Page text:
The rise of dynamic software development methodologies such as Extreme Programming or Agile Programming, reflect the inherent dynamism of modern software design. The malleability of software, the rapid evolution of consumer and technology driven requirements, the difficulty of writing accurate specifications given all the unknowns, and the sheer complexity of the software ecosystem itself makes the ancient development waterfall from specification through execution and QA to release a hazardous and mostly futile affair.
Most software developments fail. While the situation has improved over the last decade, this remains mostly true today. Less than a third of all software projects meet their objectives in approximately the time expected. Over 10% of all projects fail without deliver anything, and most of the rest under-deliver, are terribly late, or way over budget.
This blog post is a thinking-out-loud exploration of how modern Agile methods address these problems and how my thinking is evolving with regards to how success is defined and the probability of success maximized.
The Fog of War is invoked to describe the uncertainty that permeates combat operations. This term is generally attributed to a quote by Clausewitz: “The great uncertainty of all data in war is a peculiar difficulty, because all action must, to a certain extent, be planned in a mere twilight, which in addition not infrequently — like the effect of a fog or moonshine — gives to things exaggerated dimensions and unnatural appearance.” (via wikipedia).
The evolution of an innovation or innovative company faces a similar fog. At any point in time, we extrapolate from current conditions a set of possible future outcomes and take action to try to bring the best outcome into being. In one view, we should make economically rational decisions, those that maximize our expected return over the outcomes weighted by their likelihood.
However, Nassim Nicholas Taleb’s “The Black Swan” argues convincingly us that the seeds of disruption and destruction lie in events that exist outside all reasonable extrapolations of a current state of affairs. The occurrence of a highly improbable event is, in fact, inevitable.
Since we can’t know anything for sure, innovators have to operate at a completely different level than analysts. It’s a chess game where the rules can change mid-play forcing a complete re-evaluation of strategy. For example, the iPhone was a Black Swan to the cellular industry, as this analyst’s perspective shows. This dynamnic is why you should ignore Forrester and other analysts – they tell you what the world will be like if nothing surprising happens, but surprising things always happen.
At my first startup company, Silicon Spice, we were extremely disciplined in how we structured internal communications, identified and followed technology standards and incorporated automatic testing into all our technology development efforts. The company-wide discipline we established allowed for an unprecedented pace of product innovation in the rapidly evolving communications market of the late 90’s. Peaking at only 120 employees, we constructed a complex set of technology targeting telco equipment vendors including reference voice switching boxes, a 2.5 Watt 21-core DSP processor, companion ASIC devices, a vector compiler, a real-time OS, a fully-featured set of voice processing software and a complete suite of development tools for our platform. A few people in key roles were able to spot opportunities that spanned numerous product sub-teams and we were able to quickly implement coordinated design changes across our home-grown technology stack.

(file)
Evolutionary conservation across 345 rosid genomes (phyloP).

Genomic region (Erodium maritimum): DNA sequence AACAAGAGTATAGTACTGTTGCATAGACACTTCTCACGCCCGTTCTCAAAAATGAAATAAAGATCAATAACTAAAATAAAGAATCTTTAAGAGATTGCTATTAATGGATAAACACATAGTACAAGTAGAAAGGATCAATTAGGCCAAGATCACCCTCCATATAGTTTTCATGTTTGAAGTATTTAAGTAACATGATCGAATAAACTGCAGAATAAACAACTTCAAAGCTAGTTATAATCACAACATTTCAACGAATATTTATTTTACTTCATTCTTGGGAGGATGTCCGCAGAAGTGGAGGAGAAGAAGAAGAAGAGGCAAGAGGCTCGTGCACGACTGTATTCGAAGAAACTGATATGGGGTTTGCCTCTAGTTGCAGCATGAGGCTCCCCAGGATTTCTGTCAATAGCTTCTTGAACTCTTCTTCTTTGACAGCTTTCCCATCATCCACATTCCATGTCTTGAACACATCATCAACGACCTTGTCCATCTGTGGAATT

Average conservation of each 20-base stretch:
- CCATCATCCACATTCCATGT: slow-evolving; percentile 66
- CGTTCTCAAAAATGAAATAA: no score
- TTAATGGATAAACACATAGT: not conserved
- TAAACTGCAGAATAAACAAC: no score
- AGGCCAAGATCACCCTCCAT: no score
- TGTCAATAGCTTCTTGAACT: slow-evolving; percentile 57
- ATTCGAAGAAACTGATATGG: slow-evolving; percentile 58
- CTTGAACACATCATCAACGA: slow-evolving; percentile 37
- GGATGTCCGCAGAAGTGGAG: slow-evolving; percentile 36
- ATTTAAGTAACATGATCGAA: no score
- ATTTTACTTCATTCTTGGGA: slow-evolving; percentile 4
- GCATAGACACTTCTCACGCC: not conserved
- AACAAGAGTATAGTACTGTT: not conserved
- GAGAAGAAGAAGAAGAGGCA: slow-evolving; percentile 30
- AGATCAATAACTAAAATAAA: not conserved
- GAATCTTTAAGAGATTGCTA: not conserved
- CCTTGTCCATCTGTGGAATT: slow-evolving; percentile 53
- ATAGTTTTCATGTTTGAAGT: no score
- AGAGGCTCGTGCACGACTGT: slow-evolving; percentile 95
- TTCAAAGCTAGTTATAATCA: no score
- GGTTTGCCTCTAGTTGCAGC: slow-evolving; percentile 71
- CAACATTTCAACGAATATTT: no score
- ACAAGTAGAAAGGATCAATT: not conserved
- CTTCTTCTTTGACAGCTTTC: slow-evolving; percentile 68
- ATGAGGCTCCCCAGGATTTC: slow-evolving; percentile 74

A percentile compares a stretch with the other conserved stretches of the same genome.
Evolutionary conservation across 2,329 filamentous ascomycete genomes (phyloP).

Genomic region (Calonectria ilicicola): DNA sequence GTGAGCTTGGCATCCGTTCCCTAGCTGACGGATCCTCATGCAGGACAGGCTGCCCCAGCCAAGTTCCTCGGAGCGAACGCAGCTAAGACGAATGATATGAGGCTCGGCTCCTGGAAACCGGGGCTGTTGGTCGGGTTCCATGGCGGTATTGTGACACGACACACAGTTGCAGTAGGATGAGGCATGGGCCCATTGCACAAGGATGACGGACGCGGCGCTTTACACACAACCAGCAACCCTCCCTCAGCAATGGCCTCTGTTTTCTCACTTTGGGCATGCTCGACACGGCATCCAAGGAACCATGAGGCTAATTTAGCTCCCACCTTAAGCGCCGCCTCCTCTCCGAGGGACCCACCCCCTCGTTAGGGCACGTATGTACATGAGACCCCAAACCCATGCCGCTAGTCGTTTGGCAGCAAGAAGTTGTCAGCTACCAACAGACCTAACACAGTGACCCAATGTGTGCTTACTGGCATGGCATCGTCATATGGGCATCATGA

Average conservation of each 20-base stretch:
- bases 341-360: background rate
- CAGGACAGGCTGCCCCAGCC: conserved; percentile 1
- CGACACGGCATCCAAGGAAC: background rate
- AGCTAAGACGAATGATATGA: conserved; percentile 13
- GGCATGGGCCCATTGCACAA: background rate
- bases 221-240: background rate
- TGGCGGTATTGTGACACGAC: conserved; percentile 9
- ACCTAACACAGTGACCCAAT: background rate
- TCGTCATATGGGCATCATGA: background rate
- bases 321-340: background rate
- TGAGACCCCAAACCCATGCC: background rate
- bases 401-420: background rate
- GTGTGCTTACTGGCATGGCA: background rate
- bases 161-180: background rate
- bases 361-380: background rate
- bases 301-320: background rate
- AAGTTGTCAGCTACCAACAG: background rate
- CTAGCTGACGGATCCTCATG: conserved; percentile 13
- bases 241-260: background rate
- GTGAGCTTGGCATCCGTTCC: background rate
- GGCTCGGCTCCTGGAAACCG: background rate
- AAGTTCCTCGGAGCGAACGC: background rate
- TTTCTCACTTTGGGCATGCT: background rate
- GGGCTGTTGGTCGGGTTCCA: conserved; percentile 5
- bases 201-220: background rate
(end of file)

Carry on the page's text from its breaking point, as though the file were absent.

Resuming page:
A lead engineer from Texas Instruments, our primary competitor, once commented to me that they couldn’t believe that we had build our product in only 3-4 years with 100 people; I didn’t have the heart to tell him the product they were evaluating for acquisition was built by an average of 50 people over 16 months! We seized 70% of the carrier-class market from them in the 18 months following our acquisition.
During the work day, interrupts from e-mail or social media can lead me to compose e-mails or get sidetracked, 20 web searches away, hot on the hunt for answers to interesting questions raised by the latest forwarded content. Today I discovered a useful, free application called SelfControl (http://visitsteve.com/made/selfcontrol/) that blocks your computer from accessing certain domains such as Facebook.com, Twitter.com, or incoming mail servers. It blocks these connections for a fixed period of time and it is nearly impossible to disable once you’ve started the clock. It is just as if I were going into a meeting where I wouldn’t normally be checking my e-mail, but this meeting is with my own mental creativity team.
RescueTime has a similar feature called “Get Focused” which uses their database of distraction ratings to turn off all sites you have labeled as Very Distracting. Unfortunately, there isn’t yet a way to add your e-mail to this service so SelfControl provides a useful extra bit of filtering.
(It’s really too bad this doesn’t apply to my spare computer, my iphone, ipad or my wife’s computer…but technology only takes us so far in supporting behavior change)
Over the past year, I have had the pleasure of advising the non-profit organization Lybba. Lybba’s vision is closely aligned with the work we’ve been doing at New Media Medicine. This month I accepted a one year Research Fellowship with Lybba; the objective is to complete and apply my PhD research in the context of Lybba’s ongoing projects. Chief among these projects is the Collaborative Clinical Care Network (C3N) which I wrote about a few weeks ago.
I’ve been extremely impressed with the scope of their ambition, the quality and breadth of their team and partners, and the concrete projects they’ve chosen to invest time in. Continue reading